IT IS not often that a report on rural living comes up in a way which sends me into deep circumspection about my own role in country life. But it happened this week and it has given me much pause for thought.
The report came in Countryside Voice, the magazine of the Campaign to Protect Rural England (CPRE), and it offers a thought-creating picture of an already aging rural population whose numbers are being swelled by a vast influx of 50-somethings (and older) from the towns and cities.
Can wrinklies like John Sheard be of use in the country?
Some of the statistics it offers sound quite alarming. The rural population is expected to swell by four million souls in the next 20 years, and a large proportion of those will be people in their 50s and 60s moving from urban areas.
Yet 16% of all country parishes have no bus service and 86% have no doctors' surgery - so how will old folk get to see their doctors? That, however, is the downside. On the upside is the fact that of the over 65s who continue to work after retirement age, 30% live in the country. And the small businesses country pensioners set up tend to be the most successful.
But the point raised by the CPRE study that affects me personally is this: can older people actually be of benefit to rural life and the community in general? And it's question that in all honesty I find difficult to answer.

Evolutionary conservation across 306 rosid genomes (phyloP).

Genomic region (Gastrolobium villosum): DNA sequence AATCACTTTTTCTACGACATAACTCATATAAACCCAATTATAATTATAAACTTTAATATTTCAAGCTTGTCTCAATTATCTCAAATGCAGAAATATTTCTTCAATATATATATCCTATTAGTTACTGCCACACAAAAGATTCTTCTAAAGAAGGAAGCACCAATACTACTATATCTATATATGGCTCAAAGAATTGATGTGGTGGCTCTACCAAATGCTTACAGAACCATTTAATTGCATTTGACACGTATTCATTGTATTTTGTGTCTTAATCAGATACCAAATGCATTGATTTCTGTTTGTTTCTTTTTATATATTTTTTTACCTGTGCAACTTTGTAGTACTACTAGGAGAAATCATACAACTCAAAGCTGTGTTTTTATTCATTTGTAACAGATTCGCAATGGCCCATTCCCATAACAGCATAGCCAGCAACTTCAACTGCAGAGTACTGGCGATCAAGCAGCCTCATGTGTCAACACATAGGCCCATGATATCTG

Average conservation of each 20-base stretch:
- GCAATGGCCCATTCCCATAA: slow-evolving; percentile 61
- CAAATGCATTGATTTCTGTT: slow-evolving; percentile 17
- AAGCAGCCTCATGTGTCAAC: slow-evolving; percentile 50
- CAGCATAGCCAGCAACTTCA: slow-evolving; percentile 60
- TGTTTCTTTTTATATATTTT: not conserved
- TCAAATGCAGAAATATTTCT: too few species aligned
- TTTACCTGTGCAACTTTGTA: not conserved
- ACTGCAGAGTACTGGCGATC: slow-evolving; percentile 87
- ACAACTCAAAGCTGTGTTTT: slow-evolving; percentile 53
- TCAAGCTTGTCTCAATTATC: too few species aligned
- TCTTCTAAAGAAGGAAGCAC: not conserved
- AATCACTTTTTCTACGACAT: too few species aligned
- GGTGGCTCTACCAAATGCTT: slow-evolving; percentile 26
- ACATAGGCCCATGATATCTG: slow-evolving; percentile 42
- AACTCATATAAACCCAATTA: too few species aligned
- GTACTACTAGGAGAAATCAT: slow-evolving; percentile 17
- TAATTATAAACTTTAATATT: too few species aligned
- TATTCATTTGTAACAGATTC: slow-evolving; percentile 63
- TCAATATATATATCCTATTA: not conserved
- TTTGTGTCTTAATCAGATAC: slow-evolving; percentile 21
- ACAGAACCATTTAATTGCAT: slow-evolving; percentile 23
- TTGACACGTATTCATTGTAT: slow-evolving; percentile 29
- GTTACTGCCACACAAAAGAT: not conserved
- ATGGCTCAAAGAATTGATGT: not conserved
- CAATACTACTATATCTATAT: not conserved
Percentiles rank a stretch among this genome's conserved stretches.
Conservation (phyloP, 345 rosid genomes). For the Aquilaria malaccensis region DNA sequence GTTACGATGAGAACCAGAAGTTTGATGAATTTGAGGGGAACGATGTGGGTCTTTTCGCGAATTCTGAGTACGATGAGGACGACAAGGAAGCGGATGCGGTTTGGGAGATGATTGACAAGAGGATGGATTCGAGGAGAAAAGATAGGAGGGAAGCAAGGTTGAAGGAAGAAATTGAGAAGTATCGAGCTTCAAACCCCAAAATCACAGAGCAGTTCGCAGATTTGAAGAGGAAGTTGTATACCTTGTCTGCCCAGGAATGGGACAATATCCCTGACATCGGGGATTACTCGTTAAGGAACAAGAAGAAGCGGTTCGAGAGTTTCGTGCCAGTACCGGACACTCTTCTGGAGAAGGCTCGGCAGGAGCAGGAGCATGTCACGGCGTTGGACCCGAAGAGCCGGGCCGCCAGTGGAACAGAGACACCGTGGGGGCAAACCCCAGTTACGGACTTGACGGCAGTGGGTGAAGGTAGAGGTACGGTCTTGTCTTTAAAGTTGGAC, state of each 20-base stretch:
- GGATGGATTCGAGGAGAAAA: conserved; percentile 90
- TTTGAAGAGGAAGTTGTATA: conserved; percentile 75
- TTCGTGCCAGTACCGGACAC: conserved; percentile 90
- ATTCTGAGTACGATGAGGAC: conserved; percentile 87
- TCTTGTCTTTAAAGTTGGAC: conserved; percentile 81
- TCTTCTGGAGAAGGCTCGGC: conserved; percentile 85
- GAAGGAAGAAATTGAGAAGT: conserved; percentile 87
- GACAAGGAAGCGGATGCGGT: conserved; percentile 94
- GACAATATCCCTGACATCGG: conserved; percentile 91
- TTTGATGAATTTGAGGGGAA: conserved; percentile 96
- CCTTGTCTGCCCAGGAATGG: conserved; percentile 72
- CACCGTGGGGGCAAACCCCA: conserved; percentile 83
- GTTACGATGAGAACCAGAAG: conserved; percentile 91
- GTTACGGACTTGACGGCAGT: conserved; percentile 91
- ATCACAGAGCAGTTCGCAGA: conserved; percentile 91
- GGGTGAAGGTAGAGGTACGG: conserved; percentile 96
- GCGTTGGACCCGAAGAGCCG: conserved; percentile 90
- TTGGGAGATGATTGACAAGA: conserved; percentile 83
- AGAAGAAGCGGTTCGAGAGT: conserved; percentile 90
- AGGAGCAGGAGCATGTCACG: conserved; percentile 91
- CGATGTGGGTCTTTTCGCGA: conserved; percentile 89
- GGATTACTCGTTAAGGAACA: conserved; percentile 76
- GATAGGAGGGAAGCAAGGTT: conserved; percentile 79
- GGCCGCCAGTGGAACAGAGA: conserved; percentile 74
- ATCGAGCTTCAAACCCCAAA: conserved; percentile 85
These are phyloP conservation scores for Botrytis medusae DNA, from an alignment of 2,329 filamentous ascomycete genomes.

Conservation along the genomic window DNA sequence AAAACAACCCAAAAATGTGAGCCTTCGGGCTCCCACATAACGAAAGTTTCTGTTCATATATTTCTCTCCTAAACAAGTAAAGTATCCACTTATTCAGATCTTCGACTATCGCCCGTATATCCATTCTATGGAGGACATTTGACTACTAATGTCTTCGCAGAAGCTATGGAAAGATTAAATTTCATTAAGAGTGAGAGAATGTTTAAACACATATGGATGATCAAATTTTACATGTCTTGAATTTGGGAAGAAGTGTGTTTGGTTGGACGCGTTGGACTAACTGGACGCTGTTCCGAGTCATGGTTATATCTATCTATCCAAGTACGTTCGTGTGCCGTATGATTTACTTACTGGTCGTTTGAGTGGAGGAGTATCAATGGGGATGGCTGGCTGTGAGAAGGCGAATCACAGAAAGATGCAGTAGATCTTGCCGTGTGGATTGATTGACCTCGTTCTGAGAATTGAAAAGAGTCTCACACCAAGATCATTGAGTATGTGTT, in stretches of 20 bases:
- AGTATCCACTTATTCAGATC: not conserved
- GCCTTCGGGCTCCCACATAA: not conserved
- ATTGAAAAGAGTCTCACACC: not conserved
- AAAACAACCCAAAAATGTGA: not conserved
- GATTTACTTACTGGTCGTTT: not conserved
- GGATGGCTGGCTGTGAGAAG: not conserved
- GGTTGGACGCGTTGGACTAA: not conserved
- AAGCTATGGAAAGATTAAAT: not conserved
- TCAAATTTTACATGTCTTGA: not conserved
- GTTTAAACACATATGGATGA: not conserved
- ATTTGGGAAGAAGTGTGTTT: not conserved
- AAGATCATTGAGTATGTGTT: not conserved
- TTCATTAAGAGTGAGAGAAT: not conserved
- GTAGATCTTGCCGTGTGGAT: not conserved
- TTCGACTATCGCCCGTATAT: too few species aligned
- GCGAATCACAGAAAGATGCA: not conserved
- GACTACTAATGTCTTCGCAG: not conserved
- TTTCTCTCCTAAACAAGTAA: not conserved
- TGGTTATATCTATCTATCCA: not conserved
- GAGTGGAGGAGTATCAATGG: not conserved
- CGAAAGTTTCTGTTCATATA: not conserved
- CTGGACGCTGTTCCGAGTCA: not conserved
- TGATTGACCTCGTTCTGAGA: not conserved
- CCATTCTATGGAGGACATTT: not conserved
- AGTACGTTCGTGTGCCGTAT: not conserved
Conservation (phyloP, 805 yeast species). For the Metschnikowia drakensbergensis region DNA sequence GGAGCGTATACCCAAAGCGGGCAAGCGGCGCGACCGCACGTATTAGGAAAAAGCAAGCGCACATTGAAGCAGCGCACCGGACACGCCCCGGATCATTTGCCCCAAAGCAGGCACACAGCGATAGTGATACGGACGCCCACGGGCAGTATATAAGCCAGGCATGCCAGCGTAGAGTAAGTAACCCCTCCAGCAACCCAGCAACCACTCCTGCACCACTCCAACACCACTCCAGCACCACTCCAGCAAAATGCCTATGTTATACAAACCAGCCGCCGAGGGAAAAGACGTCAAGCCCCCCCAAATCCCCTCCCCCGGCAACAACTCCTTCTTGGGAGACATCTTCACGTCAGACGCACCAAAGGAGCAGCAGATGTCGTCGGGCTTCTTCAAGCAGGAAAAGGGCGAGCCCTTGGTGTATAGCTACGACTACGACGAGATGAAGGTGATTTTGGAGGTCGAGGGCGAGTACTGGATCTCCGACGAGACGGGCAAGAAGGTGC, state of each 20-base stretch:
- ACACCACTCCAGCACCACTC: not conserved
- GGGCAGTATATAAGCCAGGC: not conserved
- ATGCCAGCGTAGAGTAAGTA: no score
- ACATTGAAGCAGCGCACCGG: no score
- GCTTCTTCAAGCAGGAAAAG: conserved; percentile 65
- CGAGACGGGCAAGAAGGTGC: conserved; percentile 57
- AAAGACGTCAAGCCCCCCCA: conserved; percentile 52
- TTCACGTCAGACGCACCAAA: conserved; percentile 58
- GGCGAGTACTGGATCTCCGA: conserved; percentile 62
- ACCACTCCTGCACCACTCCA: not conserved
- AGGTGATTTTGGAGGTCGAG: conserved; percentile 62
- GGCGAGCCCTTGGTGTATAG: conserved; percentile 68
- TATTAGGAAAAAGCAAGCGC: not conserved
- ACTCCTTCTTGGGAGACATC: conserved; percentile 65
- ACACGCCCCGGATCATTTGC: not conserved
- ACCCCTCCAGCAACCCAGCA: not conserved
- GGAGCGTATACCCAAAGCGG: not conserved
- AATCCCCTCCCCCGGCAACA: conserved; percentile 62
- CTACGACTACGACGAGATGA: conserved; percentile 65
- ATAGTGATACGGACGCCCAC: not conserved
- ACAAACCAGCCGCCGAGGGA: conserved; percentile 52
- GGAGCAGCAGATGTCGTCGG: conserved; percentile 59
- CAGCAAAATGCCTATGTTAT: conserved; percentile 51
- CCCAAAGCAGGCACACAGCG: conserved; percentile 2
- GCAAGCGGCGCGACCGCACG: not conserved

I mean, it is not as though I employ anybody - I am a one-man-band. I don't make anything that people would want to buy. And, yes, when we moved to a small village in the Dales almost 20 years ago, we did unknowingly put up the price of the cottage we bought - we were accused of that in the local pub on our very first visit.
Nor have I stood for the parish council or joined many local organisations, except my rugby club. I come from the old fashioned school which says that journalists should remain independent of local bodies. And I also happen to know that offcumdens taking over the parish council is often a source of indignation to the locals.
This is mentioned in the CPRE report, which goes into some detail about frictions between locals and new arrivals. On the other hand, it says that the money well-to-do offcumdens bring into local communities is good for local businesses. If, of course, there are any local businesses left in their village!
And here, I think, is the rub. There are too many wealthy retirees who would run a mile rather than use the village shop. They prefer to drive miles to a Sainsbury's, buy their wines from a national wine club, entertain at home rather than use local restaurants - and wouldn't be seen dead in the village pub.
These, I fear, are a curse on the countryside because they take over local homes and offer very little back. I suspect that they are the type of people who never spoke to their neighbours when they lived in suburbia, so why change now?
Now where we fit in this scale of things I cannot say. My wife at least does a useful job helping out at a nearby children's nursery. We have a deliberate policy of using local shops and, if possible, buying local produce. And I don't think that local publicans can complain about our spending habits.
But then, we've been here almost 20 years. And I was brought up in the country, so I already knew something of its little ways before we arrived. In anything I write I do my level best to champion the rural cause. But whether I am of any use is not for me to say...